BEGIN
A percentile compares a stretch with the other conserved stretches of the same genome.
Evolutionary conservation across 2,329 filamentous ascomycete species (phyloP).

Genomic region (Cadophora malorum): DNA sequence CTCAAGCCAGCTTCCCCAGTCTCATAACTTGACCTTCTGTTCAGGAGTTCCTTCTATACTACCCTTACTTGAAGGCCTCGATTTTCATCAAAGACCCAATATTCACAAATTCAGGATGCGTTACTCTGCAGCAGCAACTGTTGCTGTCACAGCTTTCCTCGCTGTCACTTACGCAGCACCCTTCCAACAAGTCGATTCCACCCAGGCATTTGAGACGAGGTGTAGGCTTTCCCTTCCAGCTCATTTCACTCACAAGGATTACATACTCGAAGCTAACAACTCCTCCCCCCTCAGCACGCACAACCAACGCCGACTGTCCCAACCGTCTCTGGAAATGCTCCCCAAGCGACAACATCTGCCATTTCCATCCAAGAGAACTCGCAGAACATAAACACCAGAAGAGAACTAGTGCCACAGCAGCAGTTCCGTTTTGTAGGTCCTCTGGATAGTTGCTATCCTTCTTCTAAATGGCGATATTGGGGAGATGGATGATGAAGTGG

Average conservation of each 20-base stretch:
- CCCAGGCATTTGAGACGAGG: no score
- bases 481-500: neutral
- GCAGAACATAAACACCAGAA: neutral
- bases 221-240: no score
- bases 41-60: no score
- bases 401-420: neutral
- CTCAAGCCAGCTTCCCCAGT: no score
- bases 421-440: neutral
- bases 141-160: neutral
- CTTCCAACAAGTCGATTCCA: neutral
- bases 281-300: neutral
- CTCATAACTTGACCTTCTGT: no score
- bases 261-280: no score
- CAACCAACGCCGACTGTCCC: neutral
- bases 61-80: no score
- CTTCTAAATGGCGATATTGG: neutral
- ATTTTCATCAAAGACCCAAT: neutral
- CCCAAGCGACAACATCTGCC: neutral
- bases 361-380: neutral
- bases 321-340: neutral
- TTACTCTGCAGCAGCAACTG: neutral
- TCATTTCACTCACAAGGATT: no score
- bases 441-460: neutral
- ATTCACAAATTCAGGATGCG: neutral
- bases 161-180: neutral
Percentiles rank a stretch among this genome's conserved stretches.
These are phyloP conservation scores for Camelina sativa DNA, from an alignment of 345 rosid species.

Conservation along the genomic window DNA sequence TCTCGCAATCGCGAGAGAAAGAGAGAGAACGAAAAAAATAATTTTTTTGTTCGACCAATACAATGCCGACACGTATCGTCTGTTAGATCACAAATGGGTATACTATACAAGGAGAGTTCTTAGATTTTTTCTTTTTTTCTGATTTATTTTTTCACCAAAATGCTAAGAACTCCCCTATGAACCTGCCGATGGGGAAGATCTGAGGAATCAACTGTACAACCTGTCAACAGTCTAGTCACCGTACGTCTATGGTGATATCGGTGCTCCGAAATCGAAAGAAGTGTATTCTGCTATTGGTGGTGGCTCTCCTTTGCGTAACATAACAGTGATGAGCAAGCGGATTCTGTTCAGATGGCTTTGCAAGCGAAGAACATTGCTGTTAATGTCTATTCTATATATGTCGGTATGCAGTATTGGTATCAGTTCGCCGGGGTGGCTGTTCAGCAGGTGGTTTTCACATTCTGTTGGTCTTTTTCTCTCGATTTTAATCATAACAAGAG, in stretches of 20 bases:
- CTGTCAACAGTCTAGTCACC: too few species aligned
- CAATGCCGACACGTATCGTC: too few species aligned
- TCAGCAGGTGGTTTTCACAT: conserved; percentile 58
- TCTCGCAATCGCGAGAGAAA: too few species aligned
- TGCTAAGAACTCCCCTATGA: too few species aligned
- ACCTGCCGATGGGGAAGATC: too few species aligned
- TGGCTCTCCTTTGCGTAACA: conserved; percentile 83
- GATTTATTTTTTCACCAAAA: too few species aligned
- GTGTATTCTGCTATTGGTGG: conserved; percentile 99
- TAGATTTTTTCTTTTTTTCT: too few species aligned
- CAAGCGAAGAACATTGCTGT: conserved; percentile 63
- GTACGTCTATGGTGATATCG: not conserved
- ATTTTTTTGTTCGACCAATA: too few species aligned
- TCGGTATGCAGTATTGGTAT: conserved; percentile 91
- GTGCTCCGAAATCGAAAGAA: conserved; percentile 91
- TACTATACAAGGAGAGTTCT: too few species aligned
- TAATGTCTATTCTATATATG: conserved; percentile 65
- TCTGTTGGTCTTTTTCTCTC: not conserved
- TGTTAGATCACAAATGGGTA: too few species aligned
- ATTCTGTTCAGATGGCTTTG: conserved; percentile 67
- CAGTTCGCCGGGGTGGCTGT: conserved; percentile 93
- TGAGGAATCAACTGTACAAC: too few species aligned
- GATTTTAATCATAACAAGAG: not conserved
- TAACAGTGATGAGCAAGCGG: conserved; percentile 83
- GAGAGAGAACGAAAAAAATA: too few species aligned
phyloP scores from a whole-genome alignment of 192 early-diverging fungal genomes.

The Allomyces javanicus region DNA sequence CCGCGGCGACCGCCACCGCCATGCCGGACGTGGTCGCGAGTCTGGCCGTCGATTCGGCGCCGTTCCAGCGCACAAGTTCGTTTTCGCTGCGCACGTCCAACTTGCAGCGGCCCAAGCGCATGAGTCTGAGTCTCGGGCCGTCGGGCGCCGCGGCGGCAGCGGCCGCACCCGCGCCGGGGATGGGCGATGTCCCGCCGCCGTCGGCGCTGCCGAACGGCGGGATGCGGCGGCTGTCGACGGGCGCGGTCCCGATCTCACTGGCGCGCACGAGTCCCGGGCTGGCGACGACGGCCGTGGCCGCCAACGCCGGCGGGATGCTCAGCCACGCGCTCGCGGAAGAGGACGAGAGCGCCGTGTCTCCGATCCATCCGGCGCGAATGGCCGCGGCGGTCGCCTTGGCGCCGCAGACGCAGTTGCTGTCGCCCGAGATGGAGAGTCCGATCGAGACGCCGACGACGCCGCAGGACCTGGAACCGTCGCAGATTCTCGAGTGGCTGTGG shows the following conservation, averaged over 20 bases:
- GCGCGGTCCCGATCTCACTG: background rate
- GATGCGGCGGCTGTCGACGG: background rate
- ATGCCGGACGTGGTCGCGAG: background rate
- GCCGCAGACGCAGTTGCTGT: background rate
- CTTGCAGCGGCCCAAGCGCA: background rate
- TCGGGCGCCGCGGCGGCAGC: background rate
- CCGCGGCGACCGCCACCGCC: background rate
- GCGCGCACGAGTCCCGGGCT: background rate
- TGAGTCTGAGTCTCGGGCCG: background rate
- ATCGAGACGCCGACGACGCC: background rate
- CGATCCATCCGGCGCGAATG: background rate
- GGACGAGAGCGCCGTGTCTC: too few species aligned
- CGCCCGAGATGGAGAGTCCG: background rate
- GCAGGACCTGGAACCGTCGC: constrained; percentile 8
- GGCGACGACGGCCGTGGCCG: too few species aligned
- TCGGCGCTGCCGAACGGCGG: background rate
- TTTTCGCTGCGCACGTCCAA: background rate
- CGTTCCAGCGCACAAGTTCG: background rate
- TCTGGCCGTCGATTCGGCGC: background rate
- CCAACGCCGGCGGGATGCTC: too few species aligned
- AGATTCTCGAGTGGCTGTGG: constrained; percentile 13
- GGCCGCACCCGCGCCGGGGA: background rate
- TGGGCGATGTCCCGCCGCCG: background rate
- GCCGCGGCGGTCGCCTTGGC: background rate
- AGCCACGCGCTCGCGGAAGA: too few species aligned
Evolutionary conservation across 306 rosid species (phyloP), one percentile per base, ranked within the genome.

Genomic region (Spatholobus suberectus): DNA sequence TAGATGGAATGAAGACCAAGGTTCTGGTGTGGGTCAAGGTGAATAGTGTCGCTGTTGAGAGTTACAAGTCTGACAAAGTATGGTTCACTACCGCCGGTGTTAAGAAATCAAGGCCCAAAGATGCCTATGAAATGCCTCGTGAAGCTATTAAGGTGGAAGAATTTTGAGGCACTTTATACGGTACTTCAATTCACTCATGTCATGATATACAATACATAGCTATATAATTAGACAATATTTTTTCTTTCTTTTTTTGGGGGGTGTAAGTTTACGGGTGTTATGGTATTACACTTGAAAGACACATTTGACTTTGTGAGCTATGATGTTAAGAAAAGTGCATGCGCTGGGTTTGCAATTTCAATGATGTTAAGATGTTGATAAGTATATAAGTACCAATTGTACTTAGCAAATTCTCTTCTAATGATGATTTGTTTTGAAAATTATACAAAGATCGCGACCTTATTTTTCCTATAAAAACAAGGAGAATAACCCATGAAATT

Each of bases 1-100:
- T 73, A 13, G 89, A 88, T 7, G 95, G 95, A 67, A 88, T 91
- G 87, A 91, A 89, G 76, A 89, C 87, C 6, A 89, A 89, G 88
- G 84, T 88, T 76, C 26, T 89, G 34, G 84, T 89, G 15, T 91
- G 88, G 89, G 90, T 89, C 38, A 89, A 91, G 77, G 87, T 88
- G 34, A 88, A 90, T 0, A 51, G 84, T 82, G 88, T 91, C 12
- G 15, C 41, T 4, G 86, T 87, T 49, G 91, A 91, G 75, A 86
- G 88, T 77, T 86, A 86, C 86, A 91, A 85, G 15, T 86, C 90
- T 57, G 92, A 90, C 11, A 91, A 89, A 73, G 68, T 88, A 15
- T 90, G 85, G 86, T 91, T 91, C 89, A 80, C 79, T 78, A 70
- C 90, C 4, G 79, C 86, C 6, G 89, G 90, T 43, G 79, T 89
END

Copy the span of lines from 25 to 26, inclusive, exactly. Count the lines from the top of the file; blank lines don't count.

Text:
- TTACTCTGCAGCAGCAACTG: neutral
- TCATTTCACTCACAAGGATT: no score